In Frankie's shadow.
Frank Sinatra was one music fan who didn't think of Dick Haymes as the poor man's Frank Sinatra. Though Haymes did appear to follow too close for comfort in Sinatra's footsteps, he was no cheap imitator. To Sinatra, he was the competition.
Haymes's big break as a singer came the first time he walked through a door that Sinatra had left open behind him. This Argentinian-born son of a vocal instructor dropped in on band leader Harry James one afternoon to pitch some songs he had written. "I don't like the tunes too much," James concluded, "but I sure like the way the kid sings." It turned out that James liked the way the kid sang enough to hire him-after Frank Sinatra quit on bad terms in late 1939 to join the more popular Tommy Dorsey band.
As America joined the world war, the baby-faced baritone keptperforming, escaping the military draft initially because he remained a citizen of neutral Argentina and later because of high blood pressure. He left James and sang for a few months with clarinetist Benny Goodman, filling in with Dorsey one day when laryngitis silenced Sinatra. In 1942 Sinatra decided it was time to move on again, and Dorsey eventually called Haymes and signed him up.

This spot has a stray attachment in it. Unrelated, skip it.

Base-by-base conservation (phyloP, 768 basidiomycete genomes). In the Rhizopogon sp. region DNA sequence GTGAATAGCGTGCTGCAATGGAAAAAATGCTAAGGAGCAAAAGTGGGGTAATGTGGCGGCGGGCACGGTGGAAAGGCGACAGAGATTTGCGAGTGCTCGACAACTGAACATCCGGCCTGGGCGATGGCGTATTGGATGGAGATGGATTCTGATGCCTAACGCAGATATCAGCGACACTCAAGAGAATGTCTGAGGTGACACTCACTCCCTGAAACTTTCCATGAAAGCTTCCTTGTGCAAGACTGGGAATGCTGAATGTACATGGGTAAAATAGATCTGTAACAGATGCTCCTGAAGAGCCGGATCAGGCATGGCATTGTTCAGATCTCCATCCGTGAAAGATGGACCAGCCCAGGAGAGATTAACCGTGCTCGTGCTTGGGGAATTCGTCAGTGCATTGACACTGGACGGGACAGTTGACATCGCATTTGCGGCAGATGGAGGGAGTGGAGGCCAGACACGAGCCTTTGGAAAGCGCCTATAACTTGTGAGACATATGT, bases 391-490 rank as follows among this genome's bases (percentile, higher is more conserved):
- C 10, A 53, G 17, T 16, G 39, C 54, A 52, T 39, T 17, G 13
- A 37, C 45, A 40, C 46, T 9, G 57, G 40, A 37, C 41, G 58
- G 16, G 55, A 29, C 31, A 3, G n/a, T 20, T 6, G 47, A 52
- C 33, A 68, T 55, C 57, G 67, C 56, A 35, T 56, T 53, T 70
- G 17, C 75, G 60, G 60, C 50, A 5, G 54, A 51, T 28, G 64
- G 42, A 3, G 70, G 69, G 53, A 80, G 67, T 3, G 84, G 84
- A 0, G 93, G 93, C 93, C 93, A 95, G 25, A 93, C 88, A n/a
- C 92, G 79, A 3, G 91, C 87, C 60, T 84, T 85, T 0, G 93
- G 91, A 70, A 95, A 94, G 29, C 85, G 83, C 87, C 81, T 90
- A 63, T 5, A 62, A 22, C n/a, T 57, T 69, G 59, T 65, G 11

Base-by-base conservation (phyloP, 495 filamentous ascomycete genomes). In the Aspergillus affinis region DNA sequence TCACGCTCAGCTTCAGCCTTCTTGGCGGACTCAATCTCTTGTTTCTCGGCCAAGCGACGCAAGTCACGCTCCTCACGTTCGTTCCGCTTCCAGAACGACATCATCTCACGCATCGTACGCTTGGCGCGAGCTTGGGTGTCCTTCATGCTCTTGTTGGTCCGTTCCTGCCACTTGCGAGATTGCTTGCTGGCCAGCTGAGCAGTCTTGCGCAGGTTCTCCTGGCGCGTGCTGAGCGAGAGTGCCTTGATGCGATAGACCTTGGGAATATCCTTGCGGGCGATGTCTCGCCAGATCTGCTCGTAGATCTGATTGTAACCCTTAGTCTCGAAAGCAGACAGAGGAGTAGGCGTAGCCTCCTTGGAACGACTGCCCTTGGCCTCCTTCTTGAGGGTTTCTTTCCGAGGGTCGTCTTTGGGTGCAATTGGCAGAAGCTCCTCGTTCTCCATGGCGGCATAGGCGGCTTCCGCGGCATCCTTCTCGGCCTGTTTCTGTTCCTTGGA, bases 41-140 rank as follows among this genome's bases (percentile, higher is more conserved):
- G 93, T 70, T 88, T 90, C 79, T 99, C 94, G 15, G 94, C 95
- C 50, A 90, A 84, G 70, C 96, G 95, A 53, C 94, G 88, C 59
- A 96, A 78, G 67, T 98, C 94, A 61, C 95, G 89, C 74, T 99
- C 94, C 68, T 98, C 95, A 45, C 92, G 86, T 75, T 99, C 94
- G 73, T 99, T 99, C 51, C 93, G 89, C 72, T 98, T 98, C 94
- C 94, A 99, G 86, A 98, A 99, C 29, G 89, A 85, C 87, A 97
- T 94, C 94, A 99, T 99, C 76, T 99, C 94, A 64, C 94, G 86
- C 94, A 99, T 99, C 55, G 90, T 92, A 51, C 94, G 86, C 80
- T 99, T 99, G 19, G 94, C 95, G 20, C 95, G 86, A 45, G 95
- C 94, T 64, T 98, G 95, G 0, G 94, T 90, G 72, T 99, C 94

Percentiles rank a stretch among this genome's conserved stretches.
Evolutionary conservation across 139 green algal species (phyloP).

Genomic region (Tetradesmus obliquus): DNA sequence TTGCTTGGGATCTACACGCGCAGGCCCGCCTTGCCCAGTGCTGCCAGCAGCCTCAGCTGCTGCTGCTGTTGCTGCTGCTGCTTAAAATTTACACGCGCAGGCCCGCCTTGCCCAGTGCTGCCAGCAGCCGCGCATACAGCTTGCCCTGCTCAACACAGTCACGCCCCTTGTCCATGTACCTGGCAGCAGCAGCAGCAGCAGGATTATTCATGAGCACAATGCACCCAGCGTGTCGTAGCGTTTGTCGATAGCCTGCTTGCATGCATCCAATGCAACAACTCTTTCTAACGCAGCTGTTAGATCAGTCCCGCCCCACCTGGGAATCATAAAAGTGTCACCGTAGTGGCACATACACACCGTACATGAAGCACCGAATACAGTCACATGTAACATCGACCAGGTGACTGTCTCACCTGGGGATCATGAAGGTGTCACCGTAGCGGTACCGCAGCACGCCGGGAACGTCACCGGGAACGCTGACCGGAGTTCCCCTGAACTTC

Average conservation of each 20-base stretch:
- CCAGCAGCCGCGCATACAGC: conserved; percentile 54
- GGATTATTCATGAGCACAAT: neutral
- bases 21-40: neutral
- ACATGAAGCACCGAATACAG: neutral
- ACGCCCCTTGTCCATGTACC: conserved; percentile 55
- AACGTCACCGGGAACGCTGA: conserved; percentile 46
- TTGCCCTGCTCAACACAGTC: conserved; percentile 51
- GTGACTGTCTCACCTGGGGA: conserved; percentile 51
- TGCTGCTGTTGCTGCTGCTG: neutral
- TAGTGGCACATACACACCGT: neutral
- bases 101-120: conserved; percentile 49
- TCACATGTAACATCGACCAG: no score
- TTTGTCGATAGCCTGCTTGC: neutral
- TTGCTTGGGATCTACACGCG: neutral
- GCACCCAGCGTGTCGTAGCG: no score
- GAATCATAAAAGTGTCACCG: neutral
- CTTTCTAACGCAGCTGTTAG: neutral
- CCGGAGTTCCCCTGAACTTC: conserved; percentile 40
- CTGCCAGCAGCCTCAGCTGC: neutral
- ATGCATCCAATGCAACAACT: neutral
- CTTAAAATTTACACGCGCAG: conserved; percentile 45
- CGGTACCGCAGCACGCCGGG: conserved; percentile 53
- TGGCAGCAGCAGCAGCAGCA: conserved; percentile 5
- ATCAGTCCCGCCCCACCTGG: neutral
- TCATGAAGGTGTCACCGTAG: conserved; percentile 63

Early on, the 24-year-old politely put the kibosh on any inklings of him being a shadow Sinatra. "I appreciate what you're telling me about how you want me to sing," he told Dorsey. "But I don't want to sound like Frank."
Sinatra had gone solo, and a few months later Haymes decided it was time to make the same gutsy move himself. So he left Dorsey. Thanks to his label striking a deal with the musicians union to end a recording ban before Sinatra's label did, he managed to release solo singles first. The consummate crooning balladeer registered his biggest hit ever with "You'll Never Know," a boy-misses-girl ballad that reached number one on the charts in July 1943.
The forties proved to be good years for Haymes. Besides recording and singing live, he appeared in a dozen movies. The efforts didn't pay off with Hollywood superstardom, but they did net him a bunch of hits from the songs he sang on screen, including the 1945 Oscar-winning "It Might as Well Be Spring" from State Fair. At his peak, Haymes was reportedly pulling in $25,000 a week.
As the forties turned into the fifties, Haymes, like Sinatra, plummeted in popularity. Heading toward bankruptcy, he drowned his troubles in alcohol. He turned his life around the following decade with help from his sixth wife, Wendy Jones. But at that point Dick Haymes stopped following Frank Sinatra: he never regained his former glory
editor of America in WWII